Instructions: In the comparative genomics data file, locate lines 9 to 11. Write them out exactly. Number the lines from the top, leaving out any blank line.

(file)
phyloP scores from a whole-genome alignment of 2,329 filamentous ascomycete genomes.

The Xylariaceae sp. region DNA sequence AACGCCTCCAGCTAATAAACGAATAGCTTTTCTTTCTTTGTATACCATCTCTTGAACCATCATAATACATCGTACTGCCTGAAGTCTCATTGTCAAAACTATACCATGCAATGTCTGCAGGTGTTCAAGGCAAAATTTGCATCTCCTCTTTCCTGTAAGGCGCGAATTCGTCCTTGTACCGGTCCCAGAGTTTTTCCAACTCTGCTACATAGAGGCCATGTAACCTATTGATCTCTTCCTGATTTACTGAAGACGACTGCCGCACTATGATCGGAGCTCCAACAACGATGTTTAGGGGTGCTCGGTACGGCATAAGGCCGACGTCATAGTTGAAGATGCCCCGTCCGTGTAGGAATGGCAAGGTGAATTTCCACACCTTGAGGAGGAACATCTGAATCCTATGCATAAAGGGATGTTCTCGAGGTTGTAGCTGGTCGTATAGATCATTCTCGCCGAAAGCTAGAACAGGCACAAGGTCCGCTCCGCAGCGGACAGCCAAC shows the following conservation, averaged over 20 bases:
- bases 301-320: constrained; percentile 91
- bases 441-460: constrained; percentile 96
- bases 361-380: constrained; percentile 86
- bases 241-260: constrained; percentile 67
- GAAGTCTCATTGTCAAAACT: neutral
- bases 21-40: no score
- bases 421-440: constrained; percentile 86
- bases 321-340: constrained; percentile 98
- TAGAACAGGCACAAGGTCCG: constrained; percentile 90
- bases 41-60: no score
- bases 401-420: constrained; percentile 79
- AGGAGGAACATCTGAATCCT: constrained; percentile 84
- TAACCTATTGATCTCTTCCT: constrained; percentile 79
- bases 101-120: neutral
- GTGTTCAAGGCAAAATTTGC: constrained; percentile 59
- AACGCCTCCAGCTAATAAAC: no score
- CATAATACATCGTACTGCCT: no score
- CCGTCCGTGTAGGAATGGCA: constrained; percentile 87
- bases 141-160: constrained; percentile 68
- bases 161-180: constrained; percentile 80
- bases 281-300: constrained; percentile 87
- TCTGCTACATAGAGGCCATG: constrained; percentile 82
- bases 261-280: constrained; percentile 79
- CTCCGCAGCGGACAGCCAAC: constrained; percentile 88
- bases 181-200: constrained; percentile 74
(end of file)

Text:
- bases 421-440: constrained; percentile 86
- bases 321-340: constrained; percentile 98
- TAGAACAGGCACAAGGTCCG: constrained; percentile 90